July 22, 2002

A call for a special prosecutor to investigate the 'president' and top Republicans was among the notes sounded on the first day of Rainbow/PUSH Coalition Conference 2002 on Saturday.

Rep. John Conyers (D-Mich.), ranking member of the House Judiciary Committee, said 'President' Bush's trading in corporate stock and Vice President 'dick' Cheney's tenure as chief executive of Halliburton., as well as activities by other high-ranking administration figures, were questionable enough to merit a Ken Starr-type federal investigation. - From the Chicago Sun-Times.

How WorldCom woes were laid out last year - but dismissed by a Republican judge with deep ties to the party.

Before aggrieved Republicans complain again that linking them to the corporate malefactors is unfair, they (and everyone else) should read Neil Weinberg's fascinating Forbes scoop on the WorldCom implosion.

Weinberg reveals that the fraudulent accounting maneuvers now considered so shocking by everyone from WorldCom directors to SEC chairman Harvey Pitt were exposed more than a year ago in a shareholder lawsuit that included copious evidence. The board ignored that evidence, which included statements from at least a dozen former WorldCom employees and scores of others knowledgeable about the company's dishonest practices.

The plaintiffs who filed the complaint against WorldCom management were obliged to do so in the U.S. District Court in Jackson, Miss., where the company is located. By some unfortunate coincidence, the judge to whom the case fell was William H. Barbour Jr., a Reagan appointee -- and first cousin of Haley Barbour, the supersmooth K Street lobbyist, political strategist and former Republican National Committee chairman.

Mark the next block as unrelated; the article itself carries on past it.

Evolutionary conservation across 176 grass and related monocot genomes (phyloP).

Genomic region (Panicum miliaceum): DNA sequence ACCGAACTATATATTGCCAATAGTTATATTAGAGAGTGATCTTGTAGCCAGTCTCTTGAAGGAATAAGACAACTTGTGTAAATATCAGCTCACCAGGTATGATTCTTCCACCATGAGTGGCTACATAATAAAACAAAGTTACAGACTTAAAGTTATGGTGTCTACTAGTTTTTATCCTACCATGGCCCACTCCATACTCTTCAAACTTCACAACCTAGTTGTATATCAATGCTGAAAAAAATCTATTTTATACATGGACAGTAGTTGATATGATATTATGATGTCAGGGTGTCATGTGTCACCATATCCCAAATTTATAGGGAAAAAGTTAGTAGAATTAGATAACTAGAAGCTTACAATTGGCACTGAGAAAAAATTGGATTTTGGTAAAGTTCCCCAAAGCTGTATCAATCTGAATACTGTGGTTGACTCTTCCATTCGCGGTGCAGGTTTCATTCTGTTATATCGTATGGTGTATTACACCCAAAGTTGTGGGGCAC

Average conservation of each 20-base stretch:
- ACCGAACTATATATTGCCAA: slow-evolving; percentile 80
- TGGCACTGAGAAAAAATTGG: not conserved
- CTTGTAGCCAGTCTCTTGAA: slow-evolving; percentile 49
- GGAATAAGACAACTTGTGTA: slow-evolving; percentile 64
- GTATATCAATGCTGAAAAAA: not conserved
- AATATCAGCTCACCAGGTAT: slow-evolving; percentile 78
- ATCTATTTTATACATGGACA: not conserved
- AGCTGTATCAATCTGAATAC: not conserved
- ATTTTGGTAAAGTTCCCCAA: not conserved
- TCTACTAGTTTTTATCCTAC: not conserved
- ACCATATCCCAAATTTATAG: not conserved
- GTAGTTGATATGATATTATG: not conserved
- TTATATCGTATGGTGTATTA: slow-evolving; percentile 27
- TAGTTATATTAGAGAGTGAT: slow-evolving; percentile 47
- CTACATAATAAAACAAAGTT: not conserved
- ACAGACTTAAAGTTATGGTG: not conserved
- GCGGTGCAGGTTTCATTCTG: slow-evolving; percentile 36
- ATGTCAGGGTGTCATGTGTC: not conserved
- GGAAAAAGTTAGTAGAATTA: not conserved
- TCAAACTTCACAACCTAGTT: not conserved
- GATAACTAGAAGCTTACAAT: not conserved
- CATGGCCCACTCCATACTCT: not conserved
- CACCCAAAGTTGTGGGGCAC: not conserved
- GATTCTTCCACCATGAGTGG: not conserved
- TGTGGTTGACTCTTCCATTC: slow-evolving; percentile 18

Judge Barbour might have thought about recusing himself from the WorldCom case, since he no doubt owed his appointment to the influence of cousin Haley, who is also the judge's former law partner. The Forbes article only suggests the multiple connections between Haley Barbour and WorldCom, which include massive donations from WorldCom to GOP causes over the years, and a $1 million donation to the notorious "Trent Lott Leadership Institute" at Ole Miss, for which Haley Barbour served as chief fundraiser. Also overlooked is another significant bit of information about Haley Barbour's relationship with WorldCom. Three years ago, when the Mississippi telecom giant swallowed SkyTel, Haley was a member of the SkyTel board who voted for the merger. I can't help wondering how many shares of WorldCom Haley might have received as part of that deal, and whether he sold them or held them. - From Joe Conason's column at Salon.

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